Jack Wallington – back to his roots
For Jack Wallington, rediscovering his childhood love of growing and caring for plants in his thirties changed his life.
I spent my childhood in the countryside and, as a family, we grew flowers and vegetables from seed. I got hooked and at five years old I was growing cacti and carnivorous plants. Then, life got in the way, school and university and a job – using my training in art and design – plus a string of rented flats in London meant that I lost touch with gardens and growing plants except for house plants. But, six years ago I bought a flat with a small garden in Clapham and all the old memories came flooding back.
I’d forgotten how much I loved the connection to the earth, the peace and escape and watching things grow. I dropped down to four days a week at work so that I could take an RHS course in horticulture and I began to take my interest in gardening more seriously. My course was with the Royal Botanical Gardens in Edinburgh studying long distance and spending many weekends there. It fuelled my passion for gardens, plants and design and I started growing everything I could. I decided to take the RHS Level 3 course that included garden design, which inspired me to take things a bit more seriously.
At the same time I went to the Chelsea Flower Show for the first time and it blew my mind. I had never thought of going into garden design but suddenly there it was in front of me and I realised how creative and impactful it could be. I started small, asking friends to be guinea pigs and struck lucky with my first commission for a friend who was also an interior designer, she gave me free rein and from there I started getting other commissions and built up my client base. Moving into a career in garden design has been life-changing.
But it’s more than a day job and with limited space to grow at home I decided to take on an allotment. When my local council told me there was a 27 year waiting list I looked around for another borough that allowed people living outside the area to take on allotments and eventually found one half an hour and a tube and a train ride away. I grow the seedlings at home and transfer them to the site which I’m proud to say is organic. One of my big drivers is sustainability and living in harmony with nature.
With gardens playing such a major role in Jack’s life what are the pros and cons he’s experienced?What I love most about gardening is that everything changes. Every day is different, there’s always something new, something of interest. I love the colour and the wildlife which can be amazing even in a small space. On the down side, gardening in London has its challenges. I don’t have a car so disposing of garden waste and getting to and from my allotment can be a challenge. Sitting on the tube with armfuls of dahlias and vegetables can be interesting!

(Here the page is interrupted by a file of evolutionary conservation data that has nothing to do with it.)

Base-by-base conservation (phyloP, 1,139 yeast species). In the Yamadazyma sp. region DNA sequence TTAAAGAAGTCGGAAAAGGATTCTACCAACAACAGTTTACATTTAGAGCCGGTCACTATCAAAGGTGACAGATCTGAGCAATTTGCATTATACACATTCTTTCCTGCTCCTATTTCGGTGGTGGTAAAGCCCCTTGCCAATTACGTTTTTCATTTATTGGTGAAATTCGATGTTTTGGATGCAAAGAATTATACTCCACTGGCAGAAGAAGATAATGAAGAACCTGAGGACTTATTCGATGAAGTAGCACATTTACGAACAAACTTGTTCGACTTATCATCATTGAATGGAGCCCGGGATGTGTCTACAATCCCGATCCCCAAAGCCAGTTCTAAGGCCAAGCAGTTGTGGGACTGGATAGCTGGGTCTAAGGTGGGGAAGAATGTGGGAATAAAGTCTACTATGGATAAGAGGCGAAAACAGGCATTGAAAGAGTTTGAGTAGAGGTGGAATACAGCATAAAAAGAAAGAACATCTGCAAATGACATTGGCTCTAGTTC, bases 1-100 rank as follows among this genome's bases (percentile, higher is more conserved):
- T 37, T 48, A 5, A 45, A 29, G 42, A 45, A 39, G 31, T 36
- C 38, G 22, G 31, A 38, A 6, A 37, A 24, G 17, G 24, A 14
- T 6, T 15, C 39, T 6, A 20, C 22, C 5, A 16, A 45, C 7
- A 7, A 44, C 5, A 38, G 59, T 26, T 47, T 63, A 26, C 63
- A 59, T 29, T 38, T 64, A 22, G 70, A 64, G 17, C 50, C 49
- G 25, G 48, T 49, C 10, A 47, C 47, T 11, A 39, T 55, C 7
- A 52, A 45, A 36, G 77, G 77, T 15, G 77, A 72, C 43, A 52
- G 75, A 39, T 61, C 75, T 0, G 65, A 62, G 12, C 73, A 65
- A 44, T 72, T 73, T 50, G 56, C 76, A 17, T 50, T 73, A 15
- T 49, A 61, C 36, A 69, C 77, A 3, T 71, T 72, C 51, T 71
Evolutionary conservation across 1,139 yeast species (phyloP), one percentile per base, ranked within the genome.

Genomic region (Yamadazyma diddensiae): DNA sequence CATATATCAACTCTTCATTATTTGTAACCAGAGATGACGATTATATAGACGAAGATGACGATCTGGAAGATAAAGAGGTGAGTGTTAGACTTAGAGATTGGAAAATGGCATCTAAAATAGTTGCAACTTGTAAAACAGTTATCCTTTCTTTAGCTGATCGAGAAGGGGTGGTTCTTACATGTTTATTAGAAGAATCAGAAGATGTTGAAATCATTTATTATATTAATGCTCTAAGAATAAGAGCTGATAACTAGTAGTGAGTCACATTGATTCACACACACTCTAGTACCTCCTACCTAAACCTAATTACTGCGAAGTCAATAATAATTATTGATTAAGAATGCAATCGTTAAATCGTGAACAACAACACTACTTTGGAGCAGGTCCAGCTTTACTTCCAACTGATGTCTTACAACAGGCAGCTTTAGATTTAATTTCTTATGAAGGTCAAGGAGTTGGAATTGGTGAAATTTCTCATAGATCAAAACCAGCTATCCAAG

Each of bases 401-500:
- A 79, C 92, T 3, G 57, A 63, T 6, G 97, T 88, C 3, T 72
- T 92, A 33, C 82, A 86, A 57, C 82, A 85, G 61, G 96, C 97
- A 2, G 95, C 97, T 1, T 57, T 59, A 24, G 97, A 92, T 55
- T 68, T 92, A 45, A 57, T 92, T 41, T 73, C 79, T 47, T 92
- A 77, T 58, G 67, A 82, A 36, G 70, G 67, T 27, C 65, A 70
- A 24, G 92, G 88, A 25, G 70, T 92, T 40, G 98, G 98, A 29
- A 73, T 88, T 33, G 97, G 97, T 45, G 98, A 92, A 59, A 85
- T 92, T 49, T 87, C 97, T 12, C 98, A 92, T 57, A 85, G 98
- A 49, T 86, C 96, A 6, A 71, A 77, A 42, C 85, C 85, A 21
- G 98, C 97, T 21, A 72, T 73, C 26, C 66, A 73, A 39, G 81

But the benefits far outweigh the negatives. Nurturing plants can be hugely satisfying and is a real eye-opener to the wider natural world. Despite all the reading and studying, its observing nature and plants that teaches you the most; seeing the way wildlife is attracted to and so integral to the growing cycle. I feel very much that as a gardener I am a custodian of nature, a light touch is all you need.
For those thinking about getting into gardening Jack says: just go for it – give it a try! There are so many facets from edibles and flowers to design which you can get creative with even in a tiny space. Start small, do one bit at a time, learn how to water, really it’s an art! Above all don’t give up.
In hindsight what I regret most is not keeping my love of horticulture going when I was renting. I should have bought a window box or pots. A big 30-40cm pot can retain lots of water, fill it with cosmos or plug plants and enjoy them all summer, pep it up with seaweed fertilizer and then in the winter refresh the soil by replacing half of it and plant it up again.
It was while Jack was studying that he discovered the National Garden Scheme: I started to visit the gardens every weekend. It was so affordable and I was amazed to realise that I wasn’t the only gardener in London! I learned so much and a lot my plant choices were inspired by those visits. I’ve been to about fifty National Garden Scheme gardens from the tiny to stately acres but, the ones that stand out the most for me are some of the Clapham gardens at 35 Turret Grove and 51 The Chase they are truly inspirational.
Deciding to open my own garden for the National Garden Scheme was a big step. In the lead up to the opening I worried about the weather and if anyone would turn up but I needn’t have worried. It was good fun, the people were lovely and it’s great to talk about plants all day!
Jack’s garden at 2 Littlebury Road, Clapham opens for the National Garden Scheme for the third consecutive year on September 8, 2019 13:00 – 18:00 Refreshments: Home-made teas. Admission: Adult: £4.50 Child: Free
There are plants in every part of the house, from the front, through rooms and out to the garden plus cut flowers from Jack’s allotment.
For full details click here .
You can also read Jack’s tips to jazz up your small city garden this summer here.